Voters could alter the face of the McHenry County judiciary with their chance to elect three new circuit judges.
Hoping to fill the vacancy left by retired McHenry County Judge Michael Caldwell are Elizabeth “Beth” Vonau, D-Crystal Lake; and incumbent David Gervais, R-Crystal Lake, who was appointed to the position Feb. 5, 2018. Jeannie Ridings, D-Crystal Lake; Mary McClellan, R-Holiday Hills; Donald Brewer, R-Algonquin; and incumbent Justin Hansen, R-Crystal Lake, each are vying for a Third Subcircuit vacancy. Kimberley Crum Klein, D-Lake in the Hills, and sitting Judge Mark Gerhardt, R-Lakewood, hope to snag the Fourth Subcircuit vacancy.
Each of the three circuit judge vacancies in McHenry County has female and Democratic candidates, meaning voters could diversify what currently is a Republican- and male-dominant 22nd Judicial Circuit. The election will be March 17.
Third Subcircuit vacancy
Former McHenry County Clerk Mary McClellan is among the four candidates hoping to fill a Third Subcircuit vacancy. A believer in term limits, McClellan has vowed to serve no more than two terms if elected.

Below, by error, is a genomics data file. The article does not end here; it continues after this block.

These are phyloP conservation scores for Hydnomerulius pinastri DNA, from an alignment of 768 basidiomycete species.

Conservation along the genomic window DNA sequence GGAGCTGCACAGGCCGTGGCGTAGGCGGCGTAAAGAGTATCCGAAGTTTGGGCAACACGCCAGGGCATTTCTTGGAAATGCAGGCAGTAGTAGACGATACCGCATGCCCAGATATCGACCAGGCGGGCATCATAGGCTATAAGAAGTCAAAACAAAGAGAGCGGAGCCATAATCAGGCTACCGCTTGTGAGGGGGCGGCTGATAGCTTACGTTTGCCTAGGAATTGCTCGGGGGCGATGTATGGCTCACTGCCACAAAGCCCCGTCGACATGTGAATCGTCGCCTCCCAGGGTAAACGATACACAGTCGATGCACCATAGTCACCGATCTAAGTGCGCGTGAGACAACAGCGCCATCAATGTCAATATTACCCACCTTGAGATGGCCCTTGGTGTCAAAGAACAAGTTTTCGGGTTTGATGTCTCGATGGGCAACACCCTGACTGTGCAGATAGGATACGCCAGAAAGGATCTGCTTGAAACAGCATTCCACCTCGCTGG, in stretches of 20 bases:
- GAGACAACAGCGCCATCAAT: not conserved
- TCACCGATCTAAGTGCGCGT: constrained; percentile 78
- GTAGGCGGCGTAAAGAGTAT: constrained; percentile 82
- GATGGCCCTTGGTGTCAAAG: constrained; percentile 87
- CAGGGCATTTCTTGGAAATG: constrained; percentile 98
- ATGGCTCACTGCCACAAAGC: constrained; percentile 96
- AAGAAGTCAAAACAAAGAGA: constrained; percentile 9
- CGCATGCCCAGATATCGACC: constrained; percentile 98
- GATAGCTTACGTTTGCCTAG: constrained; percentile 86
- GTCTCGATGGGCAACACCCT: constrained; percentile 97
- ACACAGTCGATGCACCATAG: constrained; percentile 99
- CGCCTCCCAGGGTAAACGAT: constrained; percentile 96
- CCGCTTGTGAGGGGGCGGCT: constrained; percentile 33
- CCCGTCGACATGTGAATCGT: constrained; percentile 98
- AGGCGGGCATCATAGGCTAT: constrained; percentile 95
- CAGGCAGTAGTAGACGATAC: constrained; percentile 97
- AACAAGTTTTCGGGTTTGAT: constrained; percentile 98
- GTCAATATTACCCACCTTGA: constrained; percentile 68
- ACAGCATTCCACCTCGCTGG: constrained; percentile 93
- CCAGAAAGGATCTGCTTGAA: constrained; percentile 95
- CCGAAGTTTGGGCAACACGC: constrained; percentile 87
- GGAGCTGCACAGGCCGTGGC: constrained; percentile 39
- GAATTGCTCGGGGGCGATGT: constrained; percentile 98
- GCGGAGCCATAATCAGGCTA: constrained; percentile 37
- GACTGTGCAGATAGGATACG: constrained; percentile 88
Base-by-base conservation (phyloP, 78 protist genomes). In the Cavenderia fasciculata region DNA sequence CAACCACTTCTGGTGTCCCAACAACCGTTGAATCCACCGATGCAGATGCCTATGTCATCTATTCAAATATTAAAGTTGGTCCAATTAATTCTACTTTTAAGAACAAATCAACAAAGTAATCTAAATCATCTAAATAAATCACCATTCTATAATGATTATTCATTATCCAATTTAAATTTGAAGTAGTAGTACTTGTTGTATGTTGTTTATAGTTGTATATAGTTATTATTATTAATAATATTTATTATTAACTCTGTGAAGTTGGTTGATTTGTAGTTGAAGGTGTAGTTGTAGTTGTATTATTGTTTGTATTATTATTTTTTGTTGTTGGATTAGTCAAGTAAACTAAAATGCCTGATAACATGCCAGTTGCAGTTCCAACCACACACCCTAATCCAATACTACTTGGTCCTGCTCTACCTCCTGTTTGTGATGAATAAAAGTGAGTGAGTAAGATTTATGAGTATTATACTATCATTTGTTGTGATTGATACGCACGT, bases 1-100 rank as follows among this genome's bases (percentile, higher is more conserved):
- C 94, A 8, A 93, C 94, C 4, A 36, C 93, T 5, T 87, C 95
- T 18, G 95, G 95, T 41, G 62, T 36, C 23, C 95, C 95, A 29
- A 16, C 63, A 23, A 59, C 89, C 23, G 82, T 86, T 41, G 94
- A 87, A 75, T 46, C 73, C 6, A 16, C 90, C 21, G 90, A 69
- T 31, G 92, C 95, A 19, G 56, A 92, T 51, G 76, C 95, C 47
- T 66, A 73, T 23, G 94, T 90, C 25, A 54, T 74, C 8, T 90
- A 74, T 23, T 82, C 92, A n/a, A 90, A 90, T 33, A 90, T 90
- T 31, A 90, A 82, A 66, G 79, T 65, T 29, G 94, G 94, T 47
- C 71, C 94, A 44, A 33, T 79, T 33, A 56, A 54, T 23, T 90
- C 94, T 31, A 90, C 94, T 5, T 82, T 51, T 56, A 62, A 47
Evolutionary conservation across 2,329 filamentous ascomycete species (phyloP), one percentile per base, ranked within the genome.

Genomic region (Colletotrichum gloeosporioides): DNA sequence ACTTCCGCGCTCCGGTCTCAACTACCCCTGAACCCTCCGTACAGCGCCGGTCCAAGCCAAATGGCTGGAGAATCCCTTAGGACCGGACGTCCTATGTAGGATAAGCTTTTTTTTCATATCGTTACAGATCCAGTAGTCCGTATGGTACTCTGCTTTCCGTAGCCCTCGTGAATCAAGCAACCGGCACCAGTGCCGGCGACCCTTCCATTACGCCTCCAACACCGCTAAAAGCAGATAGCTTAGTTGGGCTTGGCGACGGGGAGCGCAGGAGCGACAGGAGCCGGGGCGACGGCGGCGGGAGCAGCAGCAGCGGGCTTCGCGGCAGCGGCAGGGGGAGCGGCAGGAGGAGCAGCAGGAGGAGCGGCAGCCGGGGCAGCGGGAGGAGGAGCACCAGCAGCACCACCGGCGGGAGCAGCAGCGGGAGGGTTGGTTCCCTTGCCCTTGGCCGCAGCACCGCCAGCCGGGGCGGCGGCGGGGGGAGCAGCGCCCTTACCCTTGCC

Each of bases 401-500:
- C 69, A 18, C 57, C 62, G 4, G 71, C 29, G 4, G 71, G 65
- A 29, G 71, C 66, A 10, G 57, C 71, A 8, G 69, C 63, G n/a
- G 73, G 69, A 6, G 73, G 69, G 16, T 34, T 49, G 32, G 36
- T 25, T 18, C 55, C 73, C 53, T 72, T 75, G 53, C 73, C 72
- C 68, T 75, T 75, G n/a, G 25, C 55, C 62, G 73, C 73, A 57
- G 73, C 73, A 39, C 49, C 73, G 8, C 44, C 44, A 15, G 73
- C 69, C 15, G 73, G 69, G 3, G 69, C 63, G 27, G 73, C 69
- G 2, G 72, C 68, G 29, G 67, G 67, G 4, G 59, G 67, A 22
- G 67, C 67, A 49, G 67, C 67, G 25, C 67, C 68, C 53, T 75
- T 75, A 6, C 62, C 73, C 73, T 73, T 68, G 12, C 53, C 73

“Anyone who gets elected to this spot that does not self-limit their terms could conceivably stay in that position for another 40 years, because these judicial spots are by retention only every six years,” McClellan said. “It is almost impossible to vote out a judge position once they have it. History shows that in McHenry County no judge has been voted out at retention of the seat.”
McClellan, who spent four years as the McHenry County clerk, has experience in both the McHenry County and Cook County state’s attorney’s offices. In private practice, she defended civil rights cases for the sheriff of Cook County and other municipalities, she said.
Her opponent, sitting Judge Justin Hansen, took office Feb. 8 after being appointed by the Illinois Supreme Court to fill the vacancy left by retired former Chief Judge Michael J. Sullivan. Having worked several years in private practice, Hansen has experience representing clients on medical malpractice, criminal and juvenile cases, as well as real estate transactions and business disputes. Hansen also has experience as a prosecutor and special public defender.